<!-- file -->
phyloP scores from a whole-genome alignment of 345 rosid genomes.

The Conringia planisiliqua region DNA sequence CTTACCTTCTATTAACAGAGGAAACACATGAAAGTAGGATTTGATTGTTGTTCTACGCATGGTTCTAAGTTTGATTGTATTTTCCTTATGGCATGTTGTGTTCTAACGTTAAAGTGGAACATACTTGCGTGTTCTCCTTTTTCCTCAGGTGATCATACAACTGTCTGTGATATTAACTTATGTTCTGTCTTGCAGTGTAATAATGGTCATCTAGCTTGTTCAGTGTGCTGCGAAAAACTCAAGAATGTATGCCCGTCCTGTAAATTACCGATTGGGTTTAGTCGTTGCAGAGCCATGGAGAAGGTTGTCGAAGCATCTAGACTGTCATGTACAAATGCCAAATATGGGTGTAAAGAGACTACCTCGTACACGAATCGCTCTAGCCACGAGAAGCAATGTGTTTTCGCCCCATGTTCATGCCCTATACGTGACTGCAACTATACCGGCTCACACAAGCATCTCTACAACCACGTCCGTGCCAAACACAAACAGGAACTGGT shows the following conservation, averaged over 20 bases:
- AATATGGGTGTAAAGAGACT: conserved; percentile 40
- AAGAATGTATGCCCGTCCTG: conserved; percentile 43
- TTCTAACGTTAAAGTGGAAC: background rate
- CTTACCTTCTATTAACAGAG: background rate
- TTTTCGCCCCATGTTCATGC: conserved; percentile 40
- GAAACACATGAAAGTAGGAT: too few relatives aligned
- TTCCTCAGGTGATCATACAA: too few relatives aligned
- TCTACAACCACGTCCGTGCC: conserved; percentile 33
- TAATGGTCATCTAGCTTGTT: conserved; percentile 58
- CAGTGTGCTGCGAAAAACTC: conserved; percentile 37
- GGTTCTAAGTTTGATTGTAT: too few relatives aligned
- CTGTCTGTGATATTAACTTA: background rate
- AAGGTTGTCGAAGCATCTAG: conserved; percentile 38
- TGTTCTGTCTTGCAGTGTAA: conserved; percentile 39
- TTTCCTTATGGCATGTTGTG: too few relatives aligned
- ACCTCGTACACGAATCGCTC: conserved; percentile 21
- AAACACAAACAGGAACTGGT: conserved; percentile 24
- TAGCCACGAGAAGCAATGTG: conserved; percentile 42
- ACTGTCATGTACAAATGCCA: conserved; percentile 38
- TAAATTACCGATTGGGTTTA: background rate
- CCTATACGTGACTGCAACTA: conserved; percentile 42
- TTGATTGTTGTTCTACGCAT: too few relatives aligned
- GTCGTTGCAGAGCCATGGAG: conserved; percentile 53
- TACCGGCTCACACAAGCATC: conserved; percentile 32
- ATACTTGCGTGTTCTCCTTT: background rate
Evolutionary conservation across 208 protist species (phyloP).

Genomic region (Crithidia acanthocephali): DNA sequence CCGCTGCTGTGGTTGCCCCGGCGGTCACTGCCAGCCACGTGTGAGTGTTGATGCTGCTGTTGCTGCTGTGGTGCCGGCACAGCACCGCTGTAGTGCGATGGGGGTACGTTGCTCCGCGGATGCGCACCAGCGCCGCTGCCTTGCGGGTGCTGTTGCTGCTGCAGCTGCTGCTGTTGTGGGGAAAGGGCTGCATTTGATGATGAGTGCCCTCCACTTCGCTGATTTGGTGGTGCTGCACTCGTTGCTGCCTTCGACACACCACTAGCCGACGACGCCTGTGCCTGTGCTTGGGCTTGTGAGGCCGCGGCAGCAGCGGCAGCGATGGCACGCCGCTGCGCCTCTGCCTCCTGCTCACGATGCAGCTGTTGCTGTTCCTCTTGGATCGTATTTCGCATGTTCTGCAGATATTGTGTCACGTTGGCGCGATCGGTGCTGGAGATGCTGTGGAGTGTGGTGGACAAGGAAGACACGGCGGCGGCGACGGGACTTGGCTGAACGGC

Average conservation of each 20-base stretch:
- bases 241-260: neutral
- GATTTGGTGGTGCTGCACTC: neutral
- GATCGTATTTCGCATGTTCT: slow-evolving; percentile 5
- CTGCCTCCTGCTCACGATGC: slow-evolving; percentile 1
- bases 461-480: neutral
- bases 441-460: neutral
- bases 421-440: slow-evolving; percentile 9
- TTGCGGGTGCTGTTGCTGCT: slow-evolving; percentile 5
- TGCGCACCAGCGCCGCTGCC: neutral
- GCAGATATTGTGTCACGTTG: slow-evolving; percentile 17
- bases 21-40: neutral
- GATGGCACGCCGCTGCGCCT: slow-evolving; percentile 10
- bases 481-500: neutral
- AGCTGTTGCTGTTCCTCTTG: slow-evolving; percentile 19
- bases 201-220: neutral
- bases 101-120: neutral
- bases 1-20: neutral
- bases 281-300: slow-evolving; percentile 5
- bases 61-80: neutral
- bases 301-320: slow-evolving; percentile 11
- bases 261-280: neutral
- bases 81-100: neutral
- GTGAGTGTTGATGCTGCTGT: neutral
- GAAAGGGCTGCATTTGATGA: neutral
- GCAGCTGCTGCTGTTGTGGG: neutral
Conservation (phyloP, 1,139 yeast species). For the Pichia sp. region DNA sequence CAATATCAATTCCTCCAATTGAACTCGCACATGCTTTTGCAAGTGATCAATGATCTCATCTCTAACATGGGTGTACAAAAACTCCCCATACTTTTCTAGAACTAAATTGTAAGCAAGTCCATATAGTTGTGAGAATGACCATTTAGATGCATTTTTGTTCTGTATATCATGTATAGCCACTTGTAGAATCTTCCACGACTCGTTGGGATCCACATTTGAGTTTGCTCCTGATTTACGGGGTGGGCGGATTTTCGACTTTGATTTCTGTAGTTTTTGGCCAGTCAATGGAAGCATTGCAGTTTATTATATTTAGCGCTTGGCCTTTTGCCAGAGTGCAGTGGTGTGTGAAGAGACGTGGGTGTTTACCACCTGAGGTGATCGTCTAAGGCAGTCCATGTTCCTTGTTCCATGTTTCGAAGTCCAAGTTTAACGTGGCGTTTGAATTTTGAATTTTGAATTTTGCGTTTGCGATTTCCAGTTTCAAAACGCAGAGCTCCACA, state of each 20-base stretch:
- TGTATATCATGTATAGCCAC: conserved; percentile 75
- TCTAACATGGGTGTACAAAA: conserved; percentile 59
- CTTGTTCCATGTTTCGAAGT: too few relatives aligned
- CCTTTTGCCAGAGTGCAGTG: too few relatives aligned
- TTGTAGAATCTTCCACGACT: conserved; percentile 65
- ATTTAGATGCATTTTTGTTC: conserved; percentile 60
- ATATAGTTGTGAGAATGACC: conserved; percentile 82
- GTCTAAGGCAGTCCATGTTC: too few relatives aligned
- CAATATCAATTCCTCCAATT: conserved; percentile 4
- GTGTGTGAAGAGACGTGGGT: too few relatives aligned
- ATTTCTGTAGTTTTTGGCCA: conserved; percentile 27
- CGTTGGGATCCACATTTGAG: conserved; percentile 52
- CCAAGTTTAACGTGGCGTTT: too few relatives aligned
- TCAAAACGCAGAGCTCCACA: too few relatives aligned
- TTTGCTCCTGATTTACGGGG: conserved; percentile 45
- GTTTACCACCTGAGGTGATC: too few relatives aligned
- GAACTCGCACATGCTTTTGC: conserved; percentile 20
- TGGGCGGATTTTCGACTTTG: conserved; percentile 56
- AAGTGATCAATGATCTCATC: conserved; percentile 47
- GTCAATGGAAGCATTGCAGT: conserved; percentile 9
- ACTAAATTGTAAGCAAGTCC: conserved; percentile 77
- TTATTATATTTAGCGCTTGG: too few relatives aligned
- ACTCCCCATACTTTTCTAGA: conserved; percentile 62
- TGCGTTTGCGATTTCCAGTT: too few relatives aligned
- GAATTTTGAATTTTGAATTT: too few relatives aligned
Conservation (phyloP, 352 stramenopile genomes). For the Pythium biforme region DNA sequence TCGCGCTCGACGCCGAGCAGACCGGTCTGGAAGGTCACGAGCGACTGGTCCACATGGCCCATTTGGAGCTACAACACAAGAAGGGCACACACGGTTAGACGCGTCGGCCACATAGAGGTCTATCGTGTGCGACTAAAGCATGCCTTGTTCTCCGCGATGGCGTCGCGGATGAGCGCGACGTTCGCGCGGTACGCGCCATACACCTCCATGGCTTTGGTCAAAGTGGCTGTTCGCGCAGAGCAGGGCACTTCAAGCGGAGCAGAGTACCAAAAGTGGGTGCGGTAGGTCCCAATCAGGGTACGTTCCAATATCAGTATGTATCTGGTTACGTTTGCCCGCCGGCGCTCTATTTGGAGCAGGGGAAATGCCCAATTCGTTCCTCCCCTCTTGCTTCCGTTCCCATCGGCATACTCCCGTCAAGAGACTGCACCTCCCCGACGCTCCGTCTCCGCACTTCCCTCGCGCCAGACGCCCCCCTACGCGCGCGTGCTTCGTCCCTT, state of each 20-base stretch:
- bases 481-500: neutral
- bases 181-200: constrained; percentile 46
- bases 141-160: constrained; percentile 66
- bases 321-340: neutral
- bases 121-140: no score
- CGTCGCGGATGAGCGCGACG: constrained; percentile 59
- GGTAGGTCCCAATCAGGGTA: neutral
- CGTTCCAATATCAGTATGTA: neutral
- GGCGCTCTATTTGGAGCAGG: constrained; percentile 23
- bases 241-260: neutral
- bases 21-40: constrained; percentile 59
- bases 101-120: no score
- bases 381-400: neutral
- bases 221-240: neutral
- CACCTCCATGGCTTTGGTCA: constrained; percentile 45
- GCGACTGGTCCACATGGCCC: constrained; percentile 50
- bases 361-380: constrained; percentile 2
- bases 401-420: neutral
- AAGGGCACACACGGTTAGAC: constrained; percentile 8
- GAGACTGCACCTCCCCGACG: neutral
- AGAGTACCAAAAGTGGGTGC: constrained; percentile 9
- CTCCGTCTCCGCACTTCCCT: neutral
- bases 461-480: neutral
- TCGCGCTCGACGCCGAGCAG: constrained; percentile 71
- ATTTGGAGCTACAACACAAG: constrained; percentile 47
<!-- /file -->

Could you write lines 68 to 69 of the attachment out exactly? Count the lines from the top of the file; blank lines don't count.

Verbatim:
- CGTTGGGATCCACATTTGAG: conserved; percentile 52
- CCAAGTTTAACGTGGCGTTT: too few relatives aligned